Austin Plane Crash | Joe Stack’s rant against the tax man

Plane crash in Austin linked to suicide note

Austin Plane Crash, Joe Stack online note

In Joe Stack's online note, he says he lived on peanut butter and bread in college. Image from flickr.

The story of the Austin plane crash and Joe Stack is bizarre and sad. Though Joe Stack’s death is tragic, I am grateful that reports so far say all the office workers in the building he crashed into made it out alive. The Huffington Post reports Joe Stack’s house was set on fire, as well. Media have confirmed since the beginning that the attack was in no way terrorist related. They also quickly uncovered what appears to be the final online writing of Joe Stack of Austin, TX.

The Austin-American Statesman first posted the lengthy note that was linked to Joe Stack. Many are calling it a suicide note, though he never specifically outlines his plans. You can read the full text at the Austin-American Statesman or the Huffington Post. Here is a summary of the main points.

Joe Stack says the system was broken

In first paragraph of Joe Stack’s note, he says he started writing because “there isn’t enough therapy in the world that can fix what is really broken.” What’s really broken, according to Joe Stack, is the government, especially when it comes to taxes — both how they’re gathered and how they’re spent.

Joe Stack believed that as children we were brainwashed into accepting laws, trusting the government and believing in justice. He says he felt no one would ever listen to him. “There has never been a politician cast a vote on any matter with the likes of me or my interests in mind,” he wrote.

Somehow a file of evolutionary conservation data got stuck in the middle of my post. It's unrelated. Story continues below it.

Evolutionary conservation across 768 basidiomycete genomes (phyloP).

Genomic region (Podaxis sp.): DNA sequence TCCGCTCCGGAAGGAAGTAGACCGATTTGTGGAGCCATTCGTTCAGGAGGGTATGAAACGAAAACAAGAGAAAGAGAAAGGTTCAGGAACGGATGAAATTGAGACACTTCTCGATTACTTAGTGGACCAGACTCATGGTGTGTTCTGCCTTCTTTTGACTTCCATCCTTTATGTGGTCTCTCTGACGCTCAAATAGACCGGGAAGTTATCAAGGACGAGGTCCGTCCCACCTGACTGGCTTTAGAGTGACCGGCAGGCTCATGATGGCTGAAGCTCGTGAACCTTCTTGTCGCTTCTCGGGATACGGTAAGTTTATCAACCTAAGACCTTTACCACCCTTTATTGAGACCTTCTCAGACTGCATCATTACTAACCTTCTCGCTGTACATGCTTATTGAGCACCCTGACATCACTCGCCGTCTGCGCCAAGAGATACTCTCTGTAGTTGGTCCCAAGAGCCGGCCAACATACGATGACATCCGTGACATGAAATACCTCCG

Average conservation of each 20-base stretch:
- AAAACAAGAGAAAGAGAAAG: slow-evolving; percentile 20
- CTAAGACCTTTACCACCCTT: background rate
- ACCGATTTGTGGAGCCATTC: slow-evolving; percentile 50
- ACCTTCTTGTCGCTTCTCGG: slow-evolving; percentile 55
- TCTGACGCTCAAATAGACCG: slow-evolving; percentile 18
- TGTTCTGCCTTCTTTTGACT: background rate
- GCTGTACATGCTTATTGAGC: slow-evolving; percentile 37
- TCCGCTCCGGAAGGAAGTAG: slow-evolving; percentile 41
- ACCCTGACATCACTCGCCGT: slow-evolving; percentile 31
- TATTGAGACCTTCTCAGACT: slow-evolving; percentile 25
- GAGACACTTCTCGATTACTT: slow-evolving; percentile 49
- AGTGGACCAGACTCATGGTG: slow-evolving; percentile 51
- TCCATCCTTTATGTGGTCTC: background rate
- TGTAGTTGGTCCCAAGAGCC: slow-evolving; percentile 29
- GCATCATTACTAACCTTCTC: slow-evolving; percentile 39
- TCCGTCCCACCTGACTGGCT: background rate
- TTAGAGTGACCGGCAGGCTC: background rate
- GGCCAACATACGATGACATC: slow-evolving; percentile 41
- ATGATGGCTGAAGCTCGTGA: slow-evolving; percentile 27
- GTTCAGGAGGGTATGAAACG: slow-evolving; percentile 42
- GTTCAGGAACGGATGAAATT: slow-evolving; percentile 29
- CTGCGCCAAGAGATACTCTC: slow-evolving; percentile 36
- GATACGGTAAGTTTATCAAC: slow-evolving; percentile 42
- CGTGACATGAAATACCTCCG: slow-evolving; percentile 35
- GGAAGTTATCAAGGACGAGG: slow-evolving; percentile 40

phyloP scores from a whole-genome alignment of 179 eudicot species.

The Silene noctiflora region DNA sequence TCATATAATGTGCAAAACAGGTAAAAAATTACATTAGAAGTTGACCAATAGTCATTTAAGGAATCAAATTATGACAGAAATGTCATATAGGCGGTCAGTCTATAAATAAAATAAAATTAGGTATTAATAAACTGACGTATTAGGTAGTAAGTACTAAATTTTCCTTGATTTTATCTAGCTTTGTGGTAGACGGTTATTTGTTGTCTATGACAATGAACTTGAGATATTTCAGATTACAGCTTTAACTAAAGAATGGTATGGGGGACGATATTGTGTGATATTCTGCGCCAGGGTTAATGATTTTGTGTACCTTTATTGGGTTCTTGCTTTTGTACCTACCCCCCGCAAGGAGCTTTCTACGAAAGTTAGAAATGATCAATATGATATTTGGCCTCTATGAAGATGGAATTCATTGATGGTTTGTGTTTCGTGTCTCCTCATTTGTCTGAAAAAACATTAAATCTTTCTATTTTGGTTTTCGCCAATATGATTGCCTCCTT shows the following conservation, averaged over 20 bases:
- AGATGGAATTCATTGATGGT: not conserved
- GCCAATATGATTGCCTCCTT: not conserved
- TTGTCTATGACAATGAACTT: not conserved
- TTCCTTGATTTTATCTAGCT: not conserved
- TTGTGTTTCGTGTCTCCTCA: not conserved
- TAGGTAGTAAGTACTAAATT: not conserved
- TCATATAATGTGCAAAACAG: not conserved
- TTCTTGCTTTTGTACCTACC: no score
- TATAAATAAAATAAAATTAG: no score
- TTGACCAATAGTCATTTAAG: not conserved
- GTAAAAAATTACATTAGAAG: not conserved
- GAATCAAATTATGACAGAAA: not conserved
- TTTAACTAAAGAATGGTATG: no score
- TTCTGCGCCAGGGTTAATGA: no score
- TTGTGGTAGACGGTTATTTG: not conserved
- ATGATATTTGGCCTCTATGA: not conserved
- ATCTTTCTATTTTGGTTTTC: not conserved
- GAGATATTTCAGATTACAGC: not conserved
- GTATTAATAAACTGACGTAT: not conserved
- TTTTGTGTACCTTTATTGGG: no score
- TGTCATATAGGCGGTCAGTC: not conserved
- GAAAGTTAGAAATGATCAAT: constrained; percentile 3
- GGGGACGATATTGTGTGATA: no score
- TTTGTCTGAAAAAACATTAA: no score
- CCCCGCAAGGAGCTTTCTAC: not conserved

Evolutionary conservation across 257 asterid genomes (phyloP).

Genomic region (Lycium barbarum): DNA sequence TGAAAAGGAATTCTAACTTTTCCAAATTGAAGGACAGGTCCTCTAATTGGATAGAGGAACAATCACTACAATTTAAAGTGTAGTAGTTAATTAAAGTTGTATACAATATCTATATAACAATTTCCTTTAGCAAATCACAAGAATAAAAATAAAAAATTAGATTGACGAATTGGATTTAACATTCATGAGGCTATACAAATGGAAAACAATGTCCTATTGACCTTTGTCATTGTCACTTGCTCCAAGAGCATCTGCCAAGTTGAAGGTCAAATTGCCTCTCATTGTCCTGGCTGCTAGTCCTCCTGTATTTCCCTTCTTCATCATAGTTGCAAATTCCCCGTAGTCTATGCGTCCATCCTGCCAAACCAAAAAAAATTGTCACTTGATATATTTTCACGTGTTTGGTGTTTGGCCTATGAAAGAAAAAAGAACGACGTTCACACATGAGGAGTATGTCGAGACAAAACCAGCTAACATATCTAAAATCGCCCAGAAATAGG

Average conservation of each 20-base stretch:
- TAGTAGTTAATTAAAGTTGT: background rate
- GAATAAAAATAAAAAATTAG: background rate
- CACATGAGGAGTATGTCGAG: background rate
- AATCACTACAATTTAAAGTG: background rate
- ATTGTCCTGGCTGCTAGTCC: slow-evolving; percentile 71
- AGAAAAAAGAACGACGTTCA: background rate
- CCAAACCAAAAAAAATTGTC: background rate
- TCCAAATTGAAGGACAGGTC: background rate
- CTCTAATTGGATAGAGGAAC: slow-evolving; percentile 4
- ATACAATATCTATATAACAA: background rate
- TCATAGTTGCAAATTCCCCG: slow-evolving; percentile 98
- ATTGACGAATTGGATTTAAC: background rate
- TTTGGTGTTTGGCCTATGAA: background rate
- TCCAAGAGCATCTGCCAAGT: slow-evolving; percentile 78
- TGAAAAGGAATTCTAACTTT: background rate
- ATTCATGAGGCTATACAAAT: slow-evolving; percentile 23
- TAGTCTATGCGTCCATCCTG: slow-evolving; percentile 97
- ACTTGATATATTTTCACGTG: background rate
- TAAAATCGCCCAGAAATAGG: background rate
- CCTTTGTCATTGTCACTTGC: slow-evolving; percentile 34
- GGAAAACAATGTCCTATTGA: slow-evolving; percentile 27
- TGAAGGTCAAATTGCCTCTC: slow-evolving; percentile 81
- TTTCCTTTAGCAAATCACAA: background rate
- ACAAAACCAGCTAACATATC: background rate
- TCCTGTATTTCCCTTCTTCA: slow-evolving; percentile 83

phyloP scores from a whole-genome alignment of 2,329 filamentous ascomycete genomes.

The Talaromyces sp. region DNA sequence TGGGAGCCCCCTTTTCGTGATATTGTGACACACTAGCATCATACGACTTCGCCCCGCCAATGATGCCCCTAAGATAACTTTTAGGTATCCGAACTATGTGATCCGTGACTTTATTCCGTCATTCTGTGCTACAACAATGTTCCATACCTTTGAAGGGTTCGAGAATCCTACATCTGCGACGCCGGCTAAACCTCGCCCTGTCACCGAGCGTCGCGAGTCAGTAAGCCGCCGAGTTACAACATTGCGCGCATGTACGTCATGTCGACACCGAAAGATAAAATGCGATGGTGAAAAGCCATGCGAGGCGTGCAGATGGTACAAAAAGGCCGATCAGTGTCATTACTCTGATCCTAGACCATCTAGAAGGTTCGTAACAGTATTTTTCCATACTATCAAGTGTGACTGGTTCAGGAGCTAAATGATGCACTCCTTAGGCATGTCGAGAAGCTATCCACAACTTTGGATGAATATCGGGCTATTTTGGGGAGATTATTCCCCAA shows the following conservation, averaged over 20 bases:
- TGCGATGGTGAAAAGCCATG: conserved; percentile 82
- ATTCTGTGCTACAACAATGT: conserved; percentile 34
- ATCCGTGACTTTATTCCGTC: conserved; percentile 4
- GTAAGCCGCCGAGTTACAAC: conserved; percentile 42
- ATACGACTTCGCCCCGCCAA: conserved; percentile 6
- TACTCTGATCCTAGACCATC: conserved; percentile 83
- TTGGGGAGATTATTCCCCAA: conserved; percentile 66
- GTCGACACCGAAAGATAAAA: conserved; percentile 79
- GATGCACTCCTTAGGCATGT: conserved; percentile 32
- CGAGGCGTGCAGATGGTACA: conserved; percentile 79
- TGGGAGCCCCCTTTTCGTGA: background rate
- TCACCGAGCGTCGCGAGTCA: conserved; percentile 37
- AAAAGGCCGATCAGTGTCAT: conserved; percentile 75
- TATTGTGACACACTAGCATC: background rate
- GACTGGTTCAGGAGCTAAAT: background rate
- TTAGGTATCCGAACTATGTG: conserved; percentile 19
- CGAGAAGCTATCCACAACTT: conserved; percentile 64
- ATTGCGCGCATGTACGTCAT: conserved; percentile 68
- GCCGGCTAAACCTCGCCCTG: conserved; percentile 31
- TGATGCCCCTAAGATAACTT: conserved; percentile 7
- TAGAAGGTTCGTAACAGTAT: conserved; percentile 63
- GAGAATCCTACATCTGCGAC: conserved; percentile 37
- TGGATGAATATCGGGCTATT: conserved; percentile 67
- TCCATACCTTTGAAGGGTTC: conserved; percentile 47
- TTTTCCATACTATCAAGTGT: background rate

Frustrated by tax codes

Regarding taxes, Joe Stack wrote that “we have a system that is, by far, too complicated for the brightest of the master scholars to understand. Yet, it mercilessly ‘holds accountable’ its victims, claiming that they’re responsible for fully complying with laws not even the experts understand.”

Joe Stack was an engineer, and he was particularly angry about exemptions and special rules in tax codes that applied to engineers. He tried to contact his representative to share his concerns, but he was ignored, he said.

Early life

It appears Joe Stack had some pretty strong reservations against big businesses, as well. He tells a story of when he was a starving college student. His neighbor was an elderly widow who lived on social security even though her husband had worked for a steel mill for 30 years. “The incompetent mill management and corrupt union (not to mention the government) raided their pension funds and stole their retirement,” he wrote.

He tells of his years struggling to make it as an engineer, and says after 9/11, “the Government came to the aid of the airlines with billions of our tax dollars … as usual they left me to rot and die while they bailed out their rich, incompetent cronies WITH MY MONEY!”

The sad ending

Near the end of Joe Stacks online manifesto, he says he believes violence is the only answer. Then it says:

I saw it written once that the definition of insanity is repeating the same process over and over and expecting the outcome to suddenly be different. I am finally ready to stop this insanity. Well, Mr. Big Brother IRS man, let’s try something different; take my pound of flesh and sleep well.

The note is dated today, and signed Joe Stack (1956-2010). That brings us to end of this sad, strange story where Joe Stack crashes his personal aircraft into an IRS building in Austin, TX.

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